Cyber Security: Is “human error” really to blame.
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90% of data breaches reported to the UK Information Commissioner’s Office (ICO) in 2019 could be attributed to ‘human error’, according to user awareness company CybSafe. The reports were dominated by phishing (45%) followed by ‘unauthorised access’, malware, ransomware, hardware/software misconfiguration and brute force password attacks. This conclusion won’t be a surprise to risk and compliance professionals. Root cause analysis of cyber failures, compliance breaches, risk events and complaints frequently cites humans as the primary cause of the problem.
This diagnosis assumes that automated systems are safe. If it wasn’t for those pesky humans, everything would be fine. Furthermore, once the culprit has been found, remedial actions are often taken to reprimand, re-train or re-allocate the individuals concerned. The cure demands rectifying the weaknesses of inattentive, clumsy or incompetent employees.
But what if ‘human error’ isn’t a diagnosis, but a symptom of system weaknesses?
In order to understand ‘human error’ we need to look at human competence at work. Many activities we engage in in the workplace, particularly in first line processes, can typically be divided into two broad categories:
- Skills-based – Some tasks are so dull and repetitive that we can readily reduce them to automatic responses. Take driving, for example. As learners, we need to pay conscious attention to every action – depressing the clutch, changing gear, mirror-signal-manoeuvre. Once we have mastered those skills, however, it is perfectly possible for us to drive many miles thinking about something else only to discover, somewhat to our surprise, that we have nearly arrived at our destination. We have, over time, converted those attention-absorbing activities into autonomic actions.
- Rule-based – For many expert activities we develop our own ‘rules of thumb’ that can be applied in most circumstances. This is the most common technique we see in our businesses. Procedures may be formalised, but what distinguishes an expert from a novice is experience, knowing workarounds and ‘tricks of the trade’. An expert can apply learnt ‘heuristics’ to optimise procedures and deliver efficient processes.
Most organisations rely on people operating standard processes on a repetitive basis; taking customer orders, registering an insurance claim, assessing a mortgage application or responding to an email. Each requires a sequence of actions to be performed, in the correct order and to set rules.
Errors arise in these tasks in several ways. Interrupting a compiled skill can lead us to pick up from the wrong place. An agent may be taking a client through a script on the telephone when one of her colleagues drops his paperwork on the floor. Returning to the customer, the agent picks up the script in the wrong place and completes the process in a non-compliant way. Similarly, a change in the environment can make your usual rules inappropriate. You are required to send a special one-off email to all of your clients, but place all of the recipients in the ‘CC’ field instead of the anonymous ‘BCC’ section. People are much more prone to such slips and ‘absent-minded’ errors when tired, stressed, working in environments full of distractions or put under productivity pressures.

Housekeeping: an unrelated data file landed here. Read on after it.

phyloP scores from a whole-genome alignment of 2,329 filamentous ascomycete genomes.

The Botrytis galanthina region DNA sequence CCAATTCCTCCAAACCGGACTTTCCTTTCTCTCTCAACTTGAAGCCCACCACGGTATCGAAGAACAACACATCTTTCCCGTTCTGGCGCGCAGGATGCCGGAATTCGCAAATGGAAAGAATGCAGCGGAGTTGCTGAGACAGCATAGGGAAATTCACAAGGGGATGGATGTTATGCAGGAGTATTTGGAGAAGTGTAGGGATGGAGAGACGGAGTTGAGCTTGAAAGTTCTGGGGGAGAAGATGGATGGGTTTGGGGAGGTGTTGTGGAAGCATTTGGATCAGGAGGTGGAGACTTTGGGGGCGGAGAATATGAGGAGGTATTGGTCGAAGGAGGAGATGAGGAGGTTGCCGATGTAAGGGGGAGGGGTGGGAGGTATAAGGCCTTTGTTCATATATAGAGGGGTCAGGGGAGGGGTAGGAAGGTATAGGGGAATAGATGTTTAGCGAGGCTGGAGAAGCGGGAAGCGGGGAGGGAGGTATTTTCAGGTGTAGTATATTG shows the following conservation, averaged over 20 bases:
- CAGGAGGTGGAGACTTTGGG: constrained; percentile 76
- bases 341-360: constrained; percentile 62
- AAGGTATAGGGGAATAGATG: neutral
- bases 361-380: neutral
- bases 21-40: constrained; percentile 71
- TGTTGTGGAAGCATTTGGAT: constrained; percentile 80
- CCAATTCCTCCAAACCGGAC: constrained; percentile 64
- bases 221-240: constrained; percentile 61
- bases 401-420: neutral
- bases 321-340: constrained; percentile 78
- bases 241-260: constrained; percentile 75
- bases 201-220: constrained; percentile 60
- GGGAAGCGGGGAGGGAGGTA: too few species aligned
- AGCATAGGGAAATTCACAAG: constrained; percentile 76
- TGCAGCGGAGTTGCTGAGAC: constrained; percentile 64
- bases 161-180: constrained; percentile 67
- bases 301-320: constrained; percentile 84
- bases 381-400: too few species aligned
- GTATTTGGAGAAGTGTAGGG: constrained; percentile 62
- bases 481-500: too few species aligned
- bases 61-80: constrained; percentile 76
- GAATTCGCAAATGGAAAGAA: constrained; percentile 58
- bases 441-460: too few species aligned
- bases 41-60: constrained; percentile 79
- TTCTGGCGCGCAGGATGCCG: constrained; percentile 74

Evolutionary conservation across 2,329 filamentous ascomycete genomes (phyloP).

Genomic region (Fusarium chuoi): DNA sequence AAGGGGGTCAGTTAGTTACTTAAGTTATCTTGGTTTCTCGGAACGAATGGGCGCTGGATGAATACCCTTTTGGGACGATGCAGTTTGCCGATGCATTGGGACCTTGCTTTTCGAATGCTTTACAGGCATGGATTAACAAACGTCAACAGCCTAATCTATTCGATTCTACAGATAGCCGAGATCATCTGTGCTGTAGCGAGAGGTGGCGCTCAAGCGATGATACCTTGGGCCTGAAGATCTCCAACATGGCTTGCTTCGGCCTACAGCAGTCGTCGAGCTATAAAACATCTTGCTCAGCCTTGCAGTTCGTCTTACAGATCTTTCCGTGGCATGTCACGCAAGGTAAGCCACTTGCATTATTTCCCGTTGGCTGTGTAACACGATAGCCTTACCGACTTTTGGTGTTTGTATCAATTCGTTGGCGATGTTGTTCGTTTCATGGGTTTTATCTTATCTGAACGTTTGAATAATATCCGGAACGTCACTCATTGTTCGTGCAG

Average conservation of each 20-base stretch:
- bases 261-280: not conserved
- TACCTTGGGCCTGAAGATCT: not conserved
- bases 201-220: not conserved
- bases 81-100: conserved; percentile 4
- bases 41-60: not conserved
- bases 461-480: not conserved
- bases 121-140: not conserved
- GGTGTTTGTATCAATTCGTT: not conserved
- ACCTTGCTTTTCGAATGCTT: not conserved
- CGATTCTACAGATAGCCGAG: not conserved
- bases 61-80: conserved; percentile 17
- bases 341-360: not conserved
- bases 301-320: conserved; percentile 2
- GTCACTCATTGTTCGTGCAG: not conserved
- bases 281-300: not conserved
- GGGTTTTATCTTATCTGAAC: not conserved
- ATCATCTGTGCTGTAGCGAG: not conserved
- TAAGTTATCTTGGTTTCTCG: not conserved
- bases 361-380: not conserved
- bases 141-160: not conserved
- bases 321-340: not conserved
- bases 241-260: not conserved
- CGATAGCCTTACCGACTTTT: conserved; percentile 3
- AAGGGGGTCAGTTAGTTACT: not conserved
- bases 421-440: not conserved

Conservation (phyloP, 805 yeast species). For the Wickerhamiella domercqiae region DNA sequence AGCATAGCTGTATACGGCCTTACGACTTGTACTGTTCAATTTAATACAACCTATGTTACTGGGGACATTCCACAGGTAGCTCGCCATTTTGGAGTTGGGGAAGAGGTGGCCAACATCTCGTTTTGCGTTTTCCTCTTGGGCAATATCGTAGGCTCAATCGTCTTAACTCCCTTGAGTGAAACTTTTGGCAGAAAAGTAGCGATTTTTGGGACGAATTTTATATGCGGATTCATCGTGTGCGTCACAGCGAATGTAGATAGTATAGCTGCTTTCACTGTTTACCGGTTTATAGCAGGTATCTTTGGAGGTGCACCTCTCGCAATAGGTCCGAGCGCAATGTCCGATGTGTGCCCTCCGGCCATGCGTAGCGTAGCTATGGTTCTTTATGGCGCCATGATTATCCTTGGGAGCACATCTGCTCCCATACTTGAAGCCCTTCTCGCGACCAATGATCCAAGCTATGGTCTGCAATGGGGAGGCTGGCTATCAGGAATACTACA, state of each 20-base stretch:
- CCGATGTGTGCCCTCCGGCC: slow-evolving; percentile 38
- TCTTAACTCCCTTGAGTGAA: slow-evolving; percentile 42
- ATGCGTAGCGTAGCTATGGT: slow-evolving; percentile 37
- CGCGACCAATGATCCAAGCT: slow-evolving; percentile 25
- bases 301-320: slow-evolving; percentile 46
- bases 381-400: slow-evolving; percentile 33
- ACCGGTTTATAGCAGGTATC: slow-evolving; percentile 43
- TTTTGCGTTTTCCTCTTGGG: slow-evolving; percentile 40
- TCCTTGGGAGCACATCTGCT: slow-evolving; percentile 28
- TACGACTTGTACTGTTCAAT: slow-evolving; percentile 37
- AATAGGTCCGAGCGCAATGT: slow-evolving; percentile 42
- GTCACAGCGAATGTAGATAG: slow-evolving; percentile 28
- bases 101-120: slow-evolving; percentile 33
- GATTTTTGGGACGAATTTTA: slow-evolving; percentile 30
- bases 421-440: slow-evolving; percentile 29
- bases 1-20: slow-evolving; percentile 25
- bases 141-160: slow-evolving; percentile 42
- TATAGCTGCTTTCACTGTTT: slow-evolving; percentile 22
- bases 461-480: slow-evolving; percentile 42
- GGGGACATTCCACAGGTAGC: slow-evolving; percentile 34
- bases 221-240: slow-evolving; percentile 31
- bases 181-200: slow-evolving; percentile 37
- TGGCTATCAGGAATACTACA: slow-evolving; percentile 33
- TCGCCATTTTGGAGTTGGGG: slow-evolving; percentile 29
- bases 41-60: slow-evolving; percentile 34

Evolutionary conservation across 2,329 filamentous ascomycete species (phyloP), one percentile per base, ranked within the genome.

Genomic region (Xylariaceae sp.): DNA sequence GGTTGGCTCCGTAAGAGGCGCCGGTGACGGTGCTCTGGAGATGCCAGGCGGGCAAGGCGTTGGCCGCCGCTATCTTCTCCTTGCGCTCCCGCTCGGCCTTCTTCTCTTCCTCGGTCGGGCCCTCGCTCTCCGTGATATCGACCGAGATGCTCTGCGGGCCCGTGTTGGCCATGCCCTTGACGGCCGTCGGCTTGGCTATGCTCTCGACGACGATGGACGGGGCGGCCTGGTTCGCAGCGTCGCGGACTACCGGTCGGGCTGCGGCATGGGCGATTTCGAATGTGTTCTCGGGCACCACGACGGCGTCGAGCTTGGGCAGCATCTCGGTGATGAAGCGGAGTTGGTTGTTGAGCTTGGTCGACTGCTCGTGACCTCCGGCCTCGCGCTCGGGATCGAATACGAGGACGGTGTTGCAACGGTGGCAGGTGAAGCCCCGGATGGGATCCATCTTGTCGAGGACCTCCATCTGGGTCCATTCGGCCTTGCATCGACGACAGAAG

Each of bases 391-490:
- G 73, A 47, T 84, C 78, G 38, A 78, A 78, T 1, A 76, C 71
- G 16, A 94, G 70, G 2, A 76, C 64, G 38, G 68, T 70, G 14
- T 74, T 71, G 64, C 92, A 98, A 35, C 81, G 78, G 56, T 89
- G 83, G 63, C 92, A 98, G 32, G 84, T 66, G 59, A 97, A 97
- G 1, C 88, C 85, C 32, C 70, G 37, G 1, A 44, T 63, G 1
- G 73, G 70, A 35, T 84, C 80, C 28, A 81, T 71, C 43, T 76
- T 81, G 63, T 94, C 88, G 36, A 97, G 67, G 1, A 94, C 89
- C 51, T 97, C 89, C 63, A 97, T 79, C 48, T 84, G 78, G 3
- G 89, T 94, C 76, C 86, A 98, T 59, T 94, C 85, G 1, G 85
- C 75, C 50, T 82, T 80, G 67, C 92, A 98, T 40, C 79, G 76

Email has become an essential tool in most of our work. Reading emails, clicking on links and replying to colleagues is a fundamental requirement of most of our jobs. Our human response is to perform these tasks as instinctively as possible – compiling the sequence of actions as much as we can, using our experience of ‘quick fire’ rules and getting the job done. Seen in this light, ‘human error’ isn’t erroneous at all – it’s the natural consequence of us being skilled experts.
It is too glib, and fundamentally inhuman, to diagnose ‘human error’ as the root cause of cyber issues. Take the phishing attacks identified as ‘human error’ by CybSafe. The UK National Computer Security Centre (NCSC) has issued guidelines on how to prevent or minimise the threat of phishing attacks on organisations. In one case study, a firm received 1,800 emails containing malware. Through placing the correct technological measures within the firm – email filtering, adequate reporting mechanisms, up-to-date patching, ‘call home’ blocking and adequate virus protection – the case study resulted in absolutely no malicious impact on the organisation at all.
As risk and compliance professionals, we should challenge the common perception that ‘human error’ is an adequate diagnosis. In the majority of cases, it is the processes, systems and environment within which we ask human experts to work that have generated the issue. These systemic issues are often caused by management failure to implement appropriate mitigations over time. Given the right circumstances, the holes in multiple layers of control will align to cause issues.
Diagnosing ‘human error’ can be a convenient alternative to lack of rigour in systemic controls, and can be unjust to the skilled individuals we ask to work for us.
 The safety guru, Jim Reason, calls this the ‘Swiss cheese’ model. Under the right circumstances, as fates align, some cheeses have a hole right through them.
 I always use quotes around ‘human error’. If you have read this far, I hope that you will have some empathy with why I do that.
Written by Paul Eccleson
International Compliance Association
The International Compliance Association (ICA) is a professional membership and awarding body. We are the leading global provider of professional, certificated qualifications in anti money laundering; governance, risk and compliance and financial crime prevention.
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